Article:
these were intact cultures with room for non-believers, whereas, for our purposes, we are strictly reviving our religions, and the culture will follow after.  We simply have a different demographic makeup.  Americans don’t have the investment in anything like an Althing culture, Gebo is practically nonexistant as a feature of regular life here, and that is with contracts and contractual reinforcement. I think there’s room for non-believers in our culture, but there’s also a reason I don’t invite them to my Northern Tradition Working Group or Study Group.  These are polytheist religious groups. [Emphasis, and double-spaces after periods, in the original.]

What are we reviving?

Now, I can’t speak for Sarenth specifically, or anything outside my own experience of American Heathenry, but from my perspective we are indeed trying to revive more than just a religion. It would be impossible to do otherwise, because in the ancient Heathen mindset (and, indeed, in much of the Medieval and pre-modern mindsets), there really wasn’t any distinction between religious and non-religious activity. Religion permeated every aspect of life, from farming to warfare to weaving to metalworking.

And many of us in the Heathen community are trying to recreate that sort of mindset. A magical mindset where the spirits of stone and stream and tree are everywhere, where there really is a tomten in the corner, and where the birds sometimes fly in a particular direction because the Gods want to tell us something.

We are creating a subculture within the larger host culture, somewhat more isolated and self-sufficient than the norm. We do embrace the concept of the Germanic gift-cycle, and we really do embrace the Germanic ideals of honor and courage, and practice all those things and more among ourselves, even if the larger host-society does not. We can still invest in those things, and bring up our children with those ideals, even if the broader culture does not.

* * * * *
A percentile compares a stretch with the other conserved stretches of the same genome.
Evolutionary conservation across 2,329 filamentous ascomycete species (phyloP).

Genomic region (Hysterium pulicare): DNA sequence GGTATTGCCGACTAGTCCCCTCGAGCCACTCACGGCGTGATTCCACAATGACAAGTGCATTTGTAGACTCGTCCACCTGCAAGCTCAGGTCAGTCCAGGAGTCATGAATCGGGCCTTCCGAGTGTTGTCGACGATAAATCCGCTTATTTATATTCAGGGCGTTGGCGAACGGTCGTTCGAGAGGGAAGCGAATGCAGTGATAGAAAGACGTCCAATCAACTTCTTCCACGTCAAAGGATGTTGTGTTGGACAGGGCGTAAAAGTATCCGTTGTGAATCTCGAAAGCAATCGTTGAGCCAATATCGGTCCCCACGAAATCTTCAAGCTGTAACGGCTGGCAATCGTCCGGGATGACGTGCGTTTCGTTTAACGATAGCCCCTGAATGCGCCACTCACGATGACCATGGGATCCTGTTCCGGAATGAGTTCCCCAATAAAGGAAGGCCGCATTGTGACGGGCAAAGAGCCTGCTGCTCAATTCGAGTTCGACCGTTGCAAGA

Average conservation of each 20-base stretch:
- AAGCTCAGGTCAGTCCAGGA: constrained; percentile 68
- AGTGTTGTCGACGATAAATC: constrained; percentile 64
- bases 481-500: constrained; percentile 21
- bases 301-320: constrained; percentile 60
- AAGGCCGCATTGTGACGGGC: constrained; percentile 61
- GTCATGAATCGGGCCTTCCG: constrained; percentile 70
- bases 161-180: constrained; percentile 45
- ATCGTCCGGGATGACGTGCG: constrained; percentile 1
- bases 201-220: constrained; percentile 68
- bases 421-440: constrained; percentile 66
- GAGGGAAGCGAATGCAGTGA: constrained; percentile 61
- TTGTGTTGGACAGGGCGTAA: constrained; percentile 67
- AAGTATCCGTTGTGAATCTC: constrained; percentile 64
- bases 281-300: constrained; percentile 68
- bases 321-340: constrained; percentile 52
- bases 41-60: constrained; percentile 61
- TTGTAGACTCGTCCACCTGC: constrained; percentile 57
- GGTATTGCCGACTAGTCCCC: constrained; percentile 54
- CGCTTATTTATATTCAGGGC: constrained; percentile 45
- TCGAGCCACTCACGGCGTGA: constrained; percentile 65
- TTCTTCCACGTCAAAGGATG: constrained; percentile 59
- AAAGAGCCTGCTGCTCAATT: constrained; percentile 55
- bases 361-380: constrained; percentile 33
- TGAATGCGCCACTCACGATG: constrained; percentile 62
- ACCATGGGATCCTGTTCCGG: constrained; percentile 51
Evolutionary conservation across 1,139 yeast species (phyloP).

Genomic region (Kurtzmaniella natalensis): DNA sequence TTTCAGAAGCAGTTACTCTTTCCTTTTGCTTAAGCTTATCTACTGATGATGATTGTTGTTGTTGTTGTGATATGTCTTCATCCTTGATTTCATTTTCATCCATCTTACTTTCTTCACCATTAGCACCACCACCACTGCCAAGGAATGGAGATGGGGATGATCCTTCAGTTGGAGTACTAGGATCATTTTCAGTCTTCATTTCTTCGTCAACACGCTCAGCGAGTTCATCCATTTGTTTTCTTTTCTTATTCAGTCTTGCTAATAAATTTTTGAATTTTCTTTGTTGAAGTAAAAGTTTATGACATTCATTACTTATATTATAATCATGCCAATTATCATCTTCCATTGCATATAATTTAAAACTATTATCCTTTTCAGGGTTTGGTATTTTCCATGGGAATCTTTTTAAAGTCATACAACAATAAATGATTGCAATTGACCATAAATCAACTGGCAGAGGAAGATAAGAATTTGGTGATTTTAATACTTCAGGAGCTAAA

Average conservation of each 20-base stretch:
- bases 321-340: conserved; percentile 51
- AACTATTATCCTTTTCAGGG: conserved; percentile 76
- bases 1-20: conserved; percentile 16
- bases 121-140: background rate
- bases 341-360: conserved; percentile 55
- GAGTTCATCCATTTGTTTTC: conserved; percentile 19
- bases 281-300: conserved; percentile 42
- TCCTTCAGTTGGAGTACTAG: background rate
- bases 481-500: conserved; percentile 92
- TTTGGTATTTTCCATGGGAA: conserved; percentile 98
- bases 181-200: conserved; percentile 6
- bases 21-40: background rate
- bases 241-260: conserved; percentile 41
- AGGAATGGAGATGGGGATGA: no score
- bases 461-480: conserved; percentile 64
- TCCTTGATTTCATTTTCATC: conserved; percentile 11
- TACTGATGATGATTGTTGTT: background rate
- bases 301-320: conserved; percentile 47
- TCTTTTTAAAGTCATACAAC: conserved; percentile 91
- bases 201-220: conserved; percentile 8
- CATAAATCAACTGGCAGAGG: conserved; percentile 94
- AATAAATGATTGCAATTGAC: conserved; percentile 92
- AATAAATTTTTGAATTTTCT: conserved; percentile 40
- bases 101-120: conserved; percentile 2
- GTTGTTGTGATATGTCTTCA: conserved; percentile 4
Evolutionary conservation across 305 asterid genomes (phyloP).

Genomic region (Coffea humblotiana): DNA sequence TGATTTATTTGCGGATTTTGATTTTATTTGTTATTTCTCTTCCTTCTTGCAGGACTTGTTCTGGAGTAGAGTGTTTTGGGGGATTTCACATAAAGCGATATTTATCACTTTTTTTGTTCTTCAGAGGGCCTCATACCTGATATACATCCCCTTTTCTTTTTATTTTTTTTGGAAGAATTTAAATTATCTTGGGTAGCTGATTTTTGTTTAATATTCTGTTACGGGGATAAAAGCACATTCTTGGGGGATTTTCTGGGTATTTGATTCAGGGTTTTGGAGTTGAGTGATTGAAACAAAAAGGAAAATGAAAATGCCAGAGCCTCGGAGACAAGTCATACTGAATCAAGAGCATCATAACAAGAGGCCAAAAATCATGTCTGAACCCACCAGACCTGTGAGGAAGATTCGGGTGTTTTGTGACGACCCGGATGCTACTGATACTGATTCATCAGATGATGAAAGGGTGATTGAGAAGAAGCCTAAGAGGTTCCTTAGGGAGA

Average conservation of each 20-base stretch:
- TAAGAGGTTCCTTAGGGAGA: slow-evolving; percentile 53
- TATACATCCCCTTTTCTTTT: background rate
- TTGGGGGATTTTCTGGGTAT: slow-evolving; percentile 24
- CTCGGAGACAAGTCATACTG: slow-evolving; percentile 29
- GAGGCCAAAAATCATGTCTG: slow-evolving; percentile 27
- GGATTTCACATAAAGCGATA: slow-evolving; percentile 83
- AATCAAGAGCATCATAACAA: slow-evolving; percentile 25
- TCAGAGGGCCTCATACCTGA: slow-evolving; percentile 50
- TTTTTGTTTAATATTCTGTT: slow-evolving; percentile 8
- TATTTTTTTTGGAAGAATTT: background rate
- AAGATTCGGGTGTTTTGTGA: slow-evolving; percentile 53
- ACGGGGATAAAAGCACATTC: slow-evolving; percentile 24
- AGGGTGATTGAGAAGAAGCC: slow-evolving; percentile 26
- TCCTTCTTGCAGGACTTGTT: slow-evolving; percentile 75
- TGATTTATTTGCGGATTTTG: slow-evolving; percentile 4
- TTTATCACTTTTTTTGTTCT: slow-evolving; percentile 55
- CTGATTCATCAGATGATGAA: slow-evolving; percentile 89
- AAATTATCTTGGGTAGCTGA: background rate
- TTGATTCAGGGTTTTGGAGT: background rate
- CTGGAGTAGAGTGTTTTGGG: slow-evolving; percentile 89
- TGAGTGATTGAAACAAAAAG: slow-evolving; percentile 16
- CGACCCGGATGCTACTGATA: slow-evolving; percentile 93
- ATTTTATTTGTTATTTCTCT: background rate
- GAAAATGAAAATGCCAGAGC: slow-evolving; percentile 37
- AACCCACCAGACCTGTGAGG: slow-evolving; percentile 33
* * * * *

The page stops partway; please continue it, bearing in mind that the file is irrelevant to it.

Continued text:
Note that this is not to say that we are completely isolated and off the grid (although some Heathen groups do tend more in that direction than others). I still watch television, and I’m still looking forward to the next Star Wars movie (no, seriously, I already have tickets for the premier of Episode VII), and I still have a full-time job that doesn’t involve blacksmithing. But at the same time, we can live in the broader culture and still retain those aspects of our own subculture that define us as Heathens. We’re not the only religious minority to do so, and it’s certainly not impossible.

Just because we don’t live in a Germanic “honor culture” doesn’t mean that we can’t embrace such a thing ourselves, and live by it. In a lot of ways, that’s why we’re so baffled by, and often hostile to, today’s über-Politically Correct culture, with its victim mentality, “microagressions”, and expectation that any offense is something that should be dealt with by getting someone from the outside to either prevent or punish the transgression. It’s just not how we think. It’s not our culture.

And I daresay the reason the atheists still want to count themselves among us (in hyphenated form, sometimes) is because they value that culture.

So when he says “these are polytheist religious groups”, I counter that a polytheist religious group includes culture as well by definition, and a re-creation of the ancient mindset that accompanied it, because ancient culture and religion were inseparable. And, need I say, orthopraxic.

Host culture to subculture

It is also the case that, in ancient times, there really wasn’t anywhere for an atheist to go. The only options were, operate within the host society (which at that time was overwhelmingly pagan and polytheistic) or suffer outlawry or exile (and even then, it’s not like there was some atheist colony somewhere they could go to; it was pagans everywhere you turned). In today’s society, there really are options, including simply embracing the host culture and abandoning the Heathen (or Pagan) subculture.

So in that respect, I can see how someone might object that, now that there’s an option for atheist pagans to choose, they’re not doing so. They’re sticking around in the Heathen/Pagan subcultures, and in some cases, trying to change them. I get that, and it’s the “trying to change them” aspect that I specifically disagree with. If an atheist Pagan or Heathen does remain within one of those subcultures, it must be with the implicit understanding that the subculture is as it is, and isn’t there for the atheist to turn it into something it’s not. If that’s their goal (and I think it is, at least for a small but vocal number of them), then they really should abandon ship and create something of their own, and stop trying to change what the rest of us have, and believe.

So on that point at least, I think Sarenth and I can agree.

Freedom of conscience

A week ago, I suggested that the contretemps between those who do not believe in the existence of the Gods  and those who insist upon it for membership in “the Pagan community” (whatever that means) can be resolved by understanding that Paganism (and Heathenry) is a collection of religious practices, rather than a collection of religious dogmas; the essential difference between orthopraxy and orthodoxy.

Alas, it seems that answer isn’t sufficient for some folks, who insist that proper ideology is necessary for proper practice: